Can he win? Bernie Sanders makes case he can take back the Midwest
By Juana Summers, Marc Levy
and Scott Bauer
PITTSBURGH (AP) — Jon Price was not old enough to vote in 2016, but is keeping a close eye on the expansive field of 2020 Democratic presidential candidates. He likes Kamala Harris, Elizabeth Warren, Pete Buttigieg and Bernie Sanders.
The 20-year-old says it’s “way too early” for him to make up his mind. But as he waited for Sanders to speak at a recent rally in Pittsburgh, Price was weighing which candidate might be best positioned to defeat President Donald Trump.
Sanders, the Vermont senator, democratic socialist and liberal icon, “has the potential” to come out on top, Price said.
That “potential” is at the forefront of Sanders’ campaign. He’s coming off a swing through the Midwest in which he made the case that his proposals to raise taxes on the wealthy , provide “Medicare for All” and make public college tuition free aren’t too liberal for Rust Belt voters who swung to Trump in 2016 after backing Democrats for decades.
It’s precisely this platform, the senator would argue, that can win back voters from Pennsylvania to Wisconsin and deny the president another four years in the White House.
The electability question surrounding Sanders’ second White House bid will come into greater focus in the coming weeks. Former Vice President Joe Biden, who has blasted Democrats recently for embracing socialism, is expected to soon launch a campaign that also makes an explicit play for the Midwest, but with a more centrist message.
Not to be outdone, Trump is putting a priority on keeping the states he wrested from Democrats. Following a recent campaign event in Michigan, the president will hold a campaign rally later this month in Wisconsin.
Trump tweeted his prediction on Tuesday that Sanders and Biden would be the final two candidates in the Democratic primary and said he looks “forward to facing whoever it may be.”
Sanders is emerging as the early Democratic front-runner, raising more money than any of his rivals in the first quarter and taking risks that other contenders have eschewed. That was especially true with his decision to participate in a Pennsylvania town hall meeting hosted by Fox News, a network unpopular with some Democrats.
“Why would you even agree to do that?” Sanders campaign manager Faiz Shakir said of the town hall in a recent interview. “The reason is that we are thinking about electability and talking to all audiences, including audiences that we may need to convince in the general election to start making out the case against Donald Trump and laying out the contrasts.”
Sanders underscored that point during his Midwest rallies by repeatedly making a general election argument reassuring those who worry his liberalism would hand Trump a second term.
“We are not going to let him win them in 2020,” Sanders bellowed in Pittsburgh, promising that he would deliver general election victories in Pennsylvania, Michigan and Wisconsin.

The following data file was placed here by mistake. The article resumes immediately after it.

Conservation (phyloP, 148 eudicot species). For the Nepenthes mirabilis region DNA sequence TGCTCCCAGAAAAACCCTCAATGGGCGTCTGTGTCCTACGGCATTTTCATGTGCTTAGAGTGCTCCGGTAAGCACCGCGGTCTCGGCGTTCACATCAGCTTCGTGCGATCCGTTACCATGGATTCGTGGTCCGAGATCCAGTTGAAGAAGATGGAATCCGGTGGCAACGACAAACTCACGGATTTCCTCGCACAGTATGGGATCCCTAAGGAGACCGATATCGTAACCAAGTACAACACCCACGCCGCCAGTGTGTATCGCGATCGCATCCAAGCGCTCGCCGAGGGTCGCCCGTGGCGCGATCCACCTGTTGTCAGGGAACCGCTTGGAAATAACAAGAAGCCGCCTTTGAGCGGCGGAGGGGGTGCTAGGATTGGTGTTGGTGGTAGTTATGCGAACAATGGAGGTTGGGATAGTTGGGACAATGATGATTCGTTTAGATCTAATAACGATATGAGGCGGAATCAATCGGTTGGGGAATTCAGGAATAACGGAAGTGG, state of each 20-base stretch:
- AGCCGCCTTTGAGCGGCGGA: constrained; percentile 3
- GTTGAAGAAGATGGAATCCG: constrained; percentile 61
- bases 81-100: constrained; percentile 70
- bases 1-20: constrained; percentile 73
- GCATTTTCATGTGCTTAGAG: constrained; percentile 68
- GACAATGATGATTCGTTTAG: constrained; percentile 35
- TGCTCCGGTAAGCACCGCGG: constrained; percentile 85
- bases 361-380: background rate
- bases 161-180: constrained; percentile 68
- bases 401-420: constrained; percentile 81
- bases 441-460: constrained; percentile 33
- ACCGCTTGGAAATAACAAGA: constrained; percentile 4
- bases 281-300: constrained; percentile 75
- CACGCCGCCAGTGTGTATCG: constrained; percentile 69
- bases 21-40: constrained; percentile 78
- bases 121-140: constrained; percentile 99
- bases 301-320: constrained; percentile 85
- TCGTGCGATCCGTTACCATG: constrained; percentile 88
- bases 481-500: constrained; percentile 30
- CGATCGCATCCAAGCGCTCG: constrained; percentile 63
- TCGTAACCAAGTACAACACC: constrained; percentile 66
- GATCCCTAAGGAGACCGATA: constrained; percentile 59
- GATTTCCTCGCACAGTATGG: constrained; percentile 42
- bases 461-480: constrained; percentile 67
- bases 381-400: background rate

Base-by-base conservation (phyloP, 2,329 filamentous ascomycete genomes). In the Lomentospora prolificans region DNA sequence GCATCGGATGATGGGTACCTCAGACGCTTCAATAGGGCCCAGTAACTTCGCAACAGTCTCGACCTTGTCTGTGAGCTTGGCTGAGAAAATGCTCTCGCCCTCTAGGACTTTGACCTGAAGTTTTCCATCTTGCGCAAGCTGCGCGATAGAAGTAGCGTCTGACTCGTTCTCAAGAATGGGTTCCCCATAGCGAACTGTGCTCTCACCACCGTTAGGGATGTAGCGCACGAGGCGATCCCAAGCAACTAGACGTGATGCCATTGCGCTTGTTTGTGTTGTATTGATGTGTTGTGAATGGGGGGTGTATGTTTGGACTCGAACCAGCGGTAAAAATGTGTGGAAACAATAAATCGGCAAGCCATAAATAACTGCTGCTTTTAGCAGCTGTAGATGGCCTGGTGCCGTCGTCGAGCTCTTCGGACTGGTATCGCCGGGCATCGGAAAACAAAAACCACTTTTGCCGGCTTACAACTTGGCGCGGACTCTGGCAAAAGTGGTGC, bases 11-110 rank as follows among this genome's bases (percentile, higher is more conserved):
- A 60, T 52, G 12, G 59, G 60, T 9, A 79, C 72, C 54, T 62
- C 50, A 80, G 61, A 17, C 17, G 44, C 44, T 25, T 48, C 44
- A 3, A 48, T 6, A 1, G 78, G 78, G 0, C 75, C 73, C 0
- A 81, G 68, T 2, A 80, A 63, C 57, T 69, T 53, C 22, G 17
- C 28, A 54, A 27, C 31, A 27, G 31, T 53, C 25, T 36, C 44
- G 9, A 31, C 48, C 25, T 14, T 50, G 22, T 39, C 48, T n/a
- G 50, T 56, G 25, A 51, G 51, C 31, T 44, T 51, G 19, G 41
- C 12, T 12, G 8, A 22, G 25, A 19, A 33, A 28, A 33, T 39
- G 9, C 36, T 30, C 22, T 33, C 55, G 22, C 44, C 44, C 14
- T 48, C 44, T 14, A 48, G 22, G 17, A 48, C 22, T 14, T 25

Left unsaid was the fact that Sanders lost Pennsylvania by 12 points to Hillary Clinton during the 2016 Democratic primary. Trump later won it during the general election.
In the fast-changing Philadelphia suburb of Delaware County, where Clinton won 60 percent in the 2016 primary, Democratic Party chair Colleen Guiney said it’s hard to know whether Sanders really would have beaten Trump.
“All politicians are confident in their strengths, and I’m sure that’s his impression,” she said. “Who knows what would have happened?”
Belinda Beal doesn’t have such doubt. As the 40-year-old from Clinton Township, Michigan, waited for a Sanders’ rally to begin, she recalled crying when he lost the 2016 nomination.
She said she believed his chances in 2020 are greater because people “see what has happened since. I think they’ll be more dedicated to getting him in this time.”
In Pennsylvania, Barbara Wank, 86, backed Clinton during the primary, believing that she was best suited to defeat Trump. She now says she believes that Sanders would have defeated Trump in her state in 2016. But, she’s less certain about 2020.
“This is not that year,” Wank, who lives in Lancaster, Pa., said. “So much has gone on since then, including four years that he has grown older…While I agree with him, I’m not sure he’s the best candidate.”
Meanwhile, Biden’s candidacy looms. Like Sanders’ team, Biden allies have argued that he has a unique ability to win back white, working-class voters.
Bill Kortz, a former steel worker and a seven-term state representative from outside Pittsburgh said that Biden is the only Democrat who can defeat Trump in a general election and that Sanders is “too far to the left” to appeal to moderates.
“Joe has that charisma and the ability and the relationships here in Pennsylvania to win it big,” Kortz said, adding that Biden “would smoke Trump” in the state.
But in Wisconsin, Peter Rickman, a Milwaukee labor activist who led Sanders’ state delegation to the 2016 Democratic National Convention, dismissed the idea that Biden would resonate with the senator’s supporters as “baloney.”
“Just because you put on a hard hat and tour a factory doesn’t mean you know what it’s like working 40 hours a week supporting a family,” Rickman said.
While Biden and Sanders seem to be on an unavoidable collision course in the primary that will put their contrasts on full display, Sanders demurred Monday when asked whether Biden was a progressive.
“Joe is a friend,” he said during the Fox town hall. “He will give his point of view, I give mine, let the people decide,” Sanders said.
Summers reported from Washington, Bauer from Madison, Wisconsin and Levy from Pittsburgh. Associated Press writer David Eggert contributed reporting from Warren, Michigan.